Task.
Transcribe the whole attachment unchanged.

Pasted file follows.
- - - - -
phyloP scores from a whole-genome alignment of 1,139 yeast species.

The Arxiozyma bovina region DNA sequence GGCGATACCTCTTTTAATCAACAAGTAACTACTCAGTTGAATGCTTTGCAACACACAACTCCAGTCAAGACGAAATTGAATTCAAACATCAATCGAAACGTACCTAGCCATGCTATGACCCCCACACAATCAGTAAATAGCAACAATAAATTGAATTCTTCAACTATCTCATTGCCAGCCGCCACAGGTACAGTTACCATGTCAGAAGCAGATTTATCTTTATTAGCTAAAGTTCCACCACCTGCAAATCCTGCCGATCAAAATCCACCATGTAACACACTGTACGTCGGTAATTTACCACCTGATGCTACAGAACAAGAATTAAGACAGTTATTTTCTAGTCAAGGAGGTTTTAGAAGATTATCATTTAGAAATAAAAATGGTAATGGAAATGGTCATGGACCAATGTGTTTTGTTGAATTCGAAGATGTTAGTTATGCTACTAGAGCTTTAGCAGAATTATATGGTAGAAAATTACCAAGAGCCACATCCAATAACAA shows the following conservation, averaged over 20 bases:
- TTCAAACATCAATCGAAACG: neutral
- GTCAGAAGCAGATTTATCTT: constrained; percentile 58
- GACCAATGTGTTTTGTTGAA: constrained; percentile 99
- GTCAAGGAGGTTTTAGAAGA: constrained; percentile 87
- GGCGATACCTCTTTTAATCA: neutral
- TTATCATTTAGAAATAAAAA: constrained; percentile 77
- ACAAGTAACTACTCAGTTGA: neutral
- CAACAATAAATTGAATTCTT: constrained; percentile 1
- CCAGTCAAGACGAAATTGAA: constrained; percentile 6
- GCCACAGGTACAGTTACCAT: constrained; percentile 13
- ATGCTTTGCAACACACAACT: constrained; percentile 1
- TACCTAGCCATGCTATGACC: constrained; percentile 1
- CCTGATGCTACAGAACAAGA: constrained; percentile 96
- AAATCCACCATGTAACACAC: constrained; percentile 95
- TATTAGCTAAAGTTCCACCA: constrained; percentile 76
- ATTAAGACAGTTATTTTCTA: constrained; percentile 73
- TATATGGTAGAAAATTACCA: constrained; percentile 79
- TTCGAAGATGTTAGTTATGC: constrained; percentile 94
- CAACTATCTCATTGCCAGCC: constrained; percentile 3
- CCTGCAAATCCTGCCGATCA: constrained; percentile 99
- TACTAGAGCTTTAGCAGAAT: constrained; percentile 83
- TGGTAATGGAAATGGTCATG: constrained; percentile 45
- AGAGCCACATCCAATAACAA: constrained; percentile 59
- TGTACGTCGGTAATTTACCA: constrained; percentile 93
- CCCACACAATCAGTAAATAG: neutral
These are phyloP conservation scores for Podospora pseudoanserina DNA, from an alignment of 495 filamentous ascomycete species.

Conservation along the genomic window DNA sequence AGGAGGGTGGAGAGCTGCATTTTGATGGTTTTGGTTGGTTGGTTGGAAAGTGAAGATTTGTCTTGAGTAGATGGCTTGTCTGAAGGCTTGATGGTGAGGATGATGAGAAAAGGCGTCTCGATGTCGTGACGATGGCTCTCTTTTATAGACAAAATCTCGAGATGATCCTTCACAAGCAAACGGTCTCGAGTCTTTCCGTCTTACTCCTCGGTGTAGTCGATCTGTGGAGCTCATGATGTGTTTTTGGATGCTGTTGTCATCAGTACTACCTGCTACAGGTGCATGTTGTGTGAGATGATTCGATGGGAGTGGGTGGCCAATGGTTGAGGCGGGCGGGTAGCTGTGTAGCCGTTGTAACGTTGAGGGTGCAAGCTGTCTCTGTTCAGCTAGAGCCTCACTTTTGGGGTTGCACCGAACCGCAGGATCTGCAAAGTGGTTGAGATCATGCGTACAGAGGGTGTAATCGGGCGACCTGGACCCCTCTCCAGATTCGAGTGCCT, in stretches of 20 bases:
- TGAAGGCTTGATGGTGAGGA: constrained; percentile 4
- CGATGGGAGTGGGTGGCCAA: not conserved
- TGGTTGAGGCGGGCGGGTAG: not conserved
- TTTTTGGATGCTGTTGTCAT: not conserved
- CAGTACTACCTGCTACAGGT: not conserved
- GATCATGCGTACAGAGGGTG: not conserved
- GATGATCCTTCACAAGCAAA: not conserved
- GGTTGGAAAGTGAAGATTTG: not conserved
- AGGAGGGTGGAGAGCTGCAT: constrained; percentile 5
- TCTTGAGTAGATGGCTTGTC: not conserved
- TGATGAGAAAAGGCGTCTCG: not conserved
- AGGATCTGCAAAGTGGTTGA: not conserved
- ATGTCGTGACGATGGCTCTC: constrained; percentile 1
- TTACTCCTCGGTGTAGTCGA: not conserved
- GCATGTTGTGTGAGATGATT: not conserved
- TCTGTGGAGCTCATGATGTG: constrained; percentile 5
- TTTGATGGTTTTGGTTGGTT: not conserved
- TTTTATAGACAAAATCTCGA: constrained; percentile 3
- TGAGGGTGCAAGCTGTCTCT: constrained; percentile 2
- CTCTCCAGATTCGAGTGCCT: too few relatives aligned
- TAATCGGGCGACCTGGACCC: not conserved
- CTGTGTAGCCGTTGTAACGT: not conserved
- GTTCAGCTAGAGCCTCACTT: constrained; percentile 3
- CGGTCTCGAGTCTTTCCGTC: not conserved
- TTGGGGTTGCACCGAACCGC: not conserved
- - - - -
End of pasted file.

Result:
phyloP scores from a whole-genome alignment of 1,139 yeast species.

The Arxiozyma bovina region DNA sequence GGCGATACCTCTTTTAATCAACAAGTAACTACTCAGTTGAATGCTTTGCAACACACAACTCCAGTCAAGACGAAATTGAATTCAAACATCAATCGAAACGTACCTAGCCATGCTATGACCCCCACACAATCAGTAAATAGCAACAATAAATTGAATTCTTCAACTATCTCATTGCCAGCCGCCACAGGTACAGTTACCATGTCAGAAGCAGATTTATCTTTATTAGCTAAAGTTCCACCACCTGCAAATCCTGCCGATCAAAATCCACCATGTAACACACTGTACGTCGGTAATTTACCACCTGATGCTACAGAACAAGAATTAAGACAGTTATTTTCTAGTCAAGGAGGTTTTAGAAGATTATCATTTAGAAATAAAAATGGTAATGGAAATGGTCATGGACCAATGTGTTTTGTTGAATTCGAAGATGTTAGTTATGCTACTAGAGCTTTAGCAGAATTATATGGTAGAAAATTACCAAGAGCCACATCCAATAACAA shows the following conservation, averaged over 20 bases:
- TTCAAACATCAATCGAAACG: neutral
- GTCAGAAGCAGATTTATCTT: constrained; percentile 58
- GACCAATGTGTTTTGTTGAA: constrained; percentile 99
- GTCAAGGAGGTTTTAGAAGA: constrained; percentile 87
- GGCGATACCTCTTTTAATCA: neutral
- TTATCATTTAGAAATAAAAA: constrained; percentile 77
- ACAAGTAACTACTCAGTTGA: neutral
- CAACAATAAATTGAATTCTT: constrained; percentile 1
- CCAGTCAAGACGAAATTGAA: constrained; percentile 6
- GCCACAGGTACAGTTACCAT: constrained; percentile 13
- ATGCTTTGCAACACACAACT: constrained; percentile 1
- TACCTAGCCATGCTATGACC: constrained; percentile 1
- CCTGATGCTACAGAACAAGA: constrained; percentile 96
- AAATCCACCATGTAACACAC: constrained; percentile 95
- TATTAGCTAAAGTTCCACCA: constrained; percentile 76
- ATTAAGACAGTTATTTTCTA: constrained; percentile 73
- TATATGGTAGAAAATTACCA: constrained; percentile 79
- TTCGAAGATGTTAGTTATGC: constrained; percentile 94
- CAACTATCTCATTGCCAGCC: constrained; percentile 3
- CCTGCAAATCCTGCCGATCA: constrained; percentile 99
- TACTAGAGCTTTAGCAGAAT: constrained; percentile 83
- TGGTAATGGAAATGGTCATG: constrained; percentile 45
- AGAGCCACATCCAATAACAA: constrained; percentile 59
- TGTACGTCGGTAATTTACCA: constrained; percentile 93
- CCCACACAATCAGTAAATAG: neutral
These are phyloP conservation scores for Podospora pseudoanserina DNA, from an alignment of 495 filamentous ascomycete species.

Conservation along the genomic window DNA sequence AGGAGGGTGGAGAGCTGCATTTTGATGGTTTTGGTTGGTTGGTTGGAAAGTGAAGATTTGTCTTGAGTAGATGGCTTGTCTGAAGGCTTGATGGTGAGGATGATGAGAAAAGGCGTCTCGATGTCGTGACGATGGCTCTCTTTTATAGACAAAATCTCGAGATGATCCTTCACAAGCAAACGGTCTCGAGTCTTTCCGTCTTACTCCTCGGTGTAGTCGATCTGTGGAGCTCATGATGTGTTTTTGGATGCTGTTGTCATCAGTACTACCTGCTACAGGTGCATGTTGTGTGAGATGATTCGATGGGAGTGGGTGGCCAATGGTTGAGGCGGGCGGGTAGCTGTGTAGCCGTTGTAACGTTGAGGGTGCAAGCTGTCTCTGTTCAGCTAGAGCCTCACTTTTGGGGTTGCACCGAACCGCAGGATCTGCAAAGTGGTTGAGATCATGCGTACAGAGGGTGTAATCGGGCGACCTGGACCCCTCTCCAGATTCGAGTGCCT, in stretches of 20 bases:
- TGAAGGCTTGATGGTGAGGA: constrained; percentile 4
- CGATGGGAGTGGGTGGCCAA: not conserved
- TGGTTGAGGCGGGCGGGTAG: not conserved
- TTTTTGGATGCTGTTGTCAT: not conserved
- CAGTACTACCTGCTACAGGT: not conserved
- GATCATGCGTACAGAGGGTG: not conserved
- GATGATCCTTCACAAGCAAA: not conserved
- GGTTGGAAAGTGAAGATTTG: not conserved
- AGGAGGGTGGAGAGCTGCAT: constrained; percentile 5
- TCTTGAGTAGATGGCTTGTC: not conserved
- TGATGAGAAAAGGCGTCTCG: not conserved
- AGGATCTGCAAAGTGGTTGA: not conserved
- ATGTCGTGACGATGGCTCTC: constrained; percentile 1
- TTACTCCTCGGTGTAGTCGA: not conserved
- GCATGTTGTGTGAGATGATT: not conserved
- TCTGTGGAGCTCATGATGTG: constrained; percentile 5
- TTTGATGGTTTTGGTTGGTT: not conserved
- TTTTATAGACAAAATCTCGA: constrained; percentile 3
- TGAGGGTGCAAGCTGTCTCT: constrained; percentile 2
- CTCTCCAGATTCGAGTGCCT: too few relatives aligned
- TAATCGGGCGACCTGGACCC: not conserved
- CTGTGTAGCCGTTGTAACGT: not conserved
- GTTCAGCTAGAGCCTCACTT: constrained; percentile 3
- CGGTCTCGAGTCTTTCCGTC: not conserved
- TTGGGGTTGCACCGAACCGC: not conserved